Decline of Malls and the Church

The Gruen Effect, episode 163 of the podcast 99% Invisible, shares the story of an architect who desired to build third places for those living in suburban areas. The idea morphed over time and became what we now call the "shopping mall". The shopping mall was a shell of what Victor Gruen imagined and since their peak in the 1990's shopping malls have been in decline. The last new indoor shopping mall was built in 2006. 

This does not mean that Americans are less consumeristic and thus the mall is no longer financially stable. People shop and spend but now there is a massive trend not only to move away from the indoor shopping mall but to move toward "lifestyle centers".

These are areas where people live, work and shop all in the same area. In the area I live there you can see Southlake Town Square or West 7th as a lifestyle center. 

When I heard this story, I could not help but think about the Church. Specifically how the Church has had the mall mentality and how there needs to be a shift. The Church could/should shift to lifestyle centers mentality. Church is not someplace you attend, but something you live. Religion is not something that is separate from your life but interwoven into it.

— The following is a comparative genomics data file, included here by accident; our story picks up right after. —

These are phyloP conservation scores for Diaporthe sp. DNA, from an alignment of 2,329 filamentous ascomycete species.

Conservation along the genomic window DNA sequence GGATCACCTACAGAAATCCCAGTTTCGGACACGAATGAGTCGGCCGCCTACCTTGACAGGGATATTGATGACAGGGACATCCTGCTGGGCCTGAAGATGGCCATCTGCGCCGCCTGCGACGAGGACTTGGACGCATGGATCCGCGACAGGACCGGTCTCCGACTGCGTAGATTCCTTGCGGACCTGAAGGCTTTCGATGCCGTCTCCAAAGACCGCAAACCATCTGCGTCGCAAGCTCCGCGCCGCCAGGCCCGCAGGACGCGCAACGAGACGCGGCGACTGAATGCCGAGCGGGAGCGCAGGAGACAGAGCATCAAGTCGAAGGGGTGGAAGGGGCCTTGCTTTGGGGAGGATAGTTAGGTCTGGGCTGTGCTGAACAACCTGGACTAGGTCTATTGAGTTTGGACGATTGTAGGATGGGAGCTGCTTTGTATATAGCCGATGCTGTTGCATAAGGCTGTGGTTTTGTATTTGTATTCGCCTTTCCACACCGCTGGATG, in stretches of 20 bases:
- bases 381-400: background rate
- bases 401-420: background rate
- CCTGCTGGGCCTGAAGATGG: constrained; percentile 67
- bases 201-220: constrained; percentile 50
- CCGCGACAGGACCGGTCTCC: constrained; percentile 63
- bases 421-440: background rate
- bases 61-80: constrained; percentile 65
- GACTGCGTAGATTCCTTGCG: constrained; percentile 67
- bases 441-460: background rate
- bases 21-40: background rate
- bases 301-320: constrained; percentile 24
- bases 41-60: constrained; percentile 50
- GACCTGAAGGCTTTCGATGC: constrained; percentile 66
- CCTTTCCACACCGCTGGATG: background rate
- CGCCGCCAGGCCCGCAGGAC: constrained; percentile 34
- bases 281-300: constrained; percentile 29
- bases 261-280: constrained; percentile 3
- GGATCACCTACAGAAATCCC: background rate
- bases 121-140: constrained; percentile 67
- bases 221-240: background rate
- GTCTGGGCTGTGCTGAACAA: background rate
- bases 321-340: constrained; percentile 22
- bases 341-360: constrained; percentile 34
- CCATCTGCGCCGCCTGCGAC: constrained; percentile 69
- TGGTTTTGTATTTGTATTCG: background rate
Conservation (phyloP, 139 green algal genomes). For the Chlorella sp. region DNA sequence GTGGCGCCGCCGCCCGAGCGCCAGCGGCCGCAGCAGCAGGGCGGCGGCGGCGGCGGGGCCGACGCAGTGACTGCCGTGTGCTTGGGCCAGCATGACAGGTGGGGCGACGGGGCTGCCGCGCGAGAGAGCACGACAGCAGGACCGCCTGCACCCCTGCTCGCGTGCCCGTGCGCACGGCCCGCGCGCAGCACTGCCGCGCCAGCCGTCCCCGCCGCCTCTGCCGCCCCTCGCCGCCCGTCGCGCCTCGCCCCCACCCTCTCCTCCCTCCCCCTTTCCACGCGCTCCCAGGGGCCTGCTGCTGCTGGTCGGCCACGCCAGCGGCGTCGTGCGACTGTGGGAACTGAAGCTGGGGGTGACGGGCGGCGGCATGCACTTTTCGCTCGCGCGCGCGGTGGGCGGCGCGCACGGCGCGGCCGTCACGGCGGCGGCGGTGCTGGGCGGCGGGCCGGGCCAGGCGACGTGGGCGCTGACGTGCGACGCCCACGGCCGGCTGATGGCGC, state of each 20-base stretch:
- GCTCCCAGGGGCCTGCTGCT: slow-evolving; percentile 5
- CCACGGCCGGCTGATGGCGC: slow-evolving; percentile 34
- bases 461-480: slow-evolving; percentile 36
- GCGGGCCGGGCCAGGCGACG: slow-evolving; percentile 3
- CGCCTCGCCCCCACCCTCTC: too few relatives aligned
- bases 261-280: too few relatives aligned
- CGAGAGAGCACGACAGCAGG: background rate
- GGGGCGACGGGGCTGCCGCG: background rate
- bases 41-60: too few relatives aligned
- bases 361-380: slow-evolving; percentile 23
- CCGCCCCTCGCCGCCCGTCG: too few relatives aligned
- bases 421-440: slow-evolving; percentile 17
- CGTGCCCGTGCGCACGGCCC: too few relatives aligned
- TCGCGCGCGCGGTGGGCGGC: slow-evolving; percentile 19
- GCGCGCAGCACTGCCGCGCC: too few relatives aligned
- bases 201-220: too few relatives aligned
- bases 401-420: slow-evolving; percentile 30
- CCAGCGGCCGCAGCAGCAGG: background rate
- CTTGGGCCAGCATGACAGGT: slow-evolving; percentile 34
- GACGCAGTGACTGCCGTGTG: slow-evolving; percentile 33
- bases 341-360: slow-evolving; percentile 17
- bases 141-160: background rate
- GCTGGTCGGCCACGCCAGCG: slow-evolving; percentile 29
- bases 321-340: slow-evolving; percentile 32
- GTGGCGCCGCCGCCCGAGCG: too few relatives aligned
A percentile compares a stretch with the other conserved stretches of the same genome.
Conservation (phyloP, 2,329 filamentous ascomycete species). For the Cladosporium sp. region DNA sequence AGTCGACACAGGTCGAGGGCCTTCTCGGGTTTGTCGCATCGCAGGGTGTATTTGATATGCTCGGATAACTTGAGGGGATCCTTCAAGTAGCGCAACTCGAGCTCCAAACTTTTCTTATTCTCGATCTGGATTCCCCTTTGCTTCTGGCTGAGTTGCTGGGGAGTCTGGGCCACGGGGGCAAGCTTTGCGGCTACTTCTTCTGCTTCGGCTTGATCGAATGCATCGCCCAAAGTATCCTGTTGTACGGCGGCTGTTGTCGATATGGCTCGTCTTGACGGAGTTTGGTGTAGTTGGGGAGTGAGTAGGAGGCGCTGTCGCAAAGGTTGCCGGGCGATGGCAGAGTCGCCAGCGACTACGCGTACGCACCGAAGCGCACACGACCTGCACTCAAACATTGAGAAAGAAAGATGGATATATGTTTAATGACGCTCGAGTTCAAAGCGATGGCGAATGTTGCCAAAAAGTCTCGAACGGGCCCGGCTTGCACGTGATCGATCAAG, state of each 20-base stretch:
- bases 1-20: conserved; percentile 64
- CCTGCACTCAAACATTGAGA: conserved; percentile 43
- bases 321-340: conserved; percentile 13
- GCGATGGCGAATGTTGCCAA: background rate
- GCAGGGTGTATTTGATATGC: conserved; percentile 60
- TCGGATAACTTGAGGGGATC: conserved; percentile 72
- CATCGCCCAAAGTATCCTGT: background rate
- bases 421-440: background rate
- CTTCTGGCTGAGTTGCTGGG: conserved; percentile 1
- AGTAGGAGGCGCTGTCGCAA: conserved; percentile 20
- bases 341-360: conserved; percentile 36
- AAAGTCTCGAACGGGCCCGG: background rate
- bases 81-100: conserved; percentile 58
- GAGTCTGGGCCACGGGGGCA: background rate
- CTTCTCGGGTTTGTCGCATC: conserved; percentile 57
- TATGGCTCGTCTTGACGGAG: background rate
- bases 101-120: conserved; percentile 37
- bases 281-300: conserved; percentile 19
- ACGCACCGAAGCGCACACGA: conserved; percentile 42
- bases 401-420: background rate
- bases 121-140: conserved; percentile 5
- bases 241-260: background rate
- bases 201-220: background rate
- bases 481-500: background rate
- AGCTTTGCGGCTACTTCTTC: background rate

As Churchill once said, "We shape our buildings, thereafter they shape us." Christianity has shaped the faith around buildings (like malls) and we now come to think that our faith is separate from our lives. So what would it look like for Christianity to move away from the mall mentality of doing Church? What sort of ways would a lifestyle center sort of Church shape Christians in the next 100 years?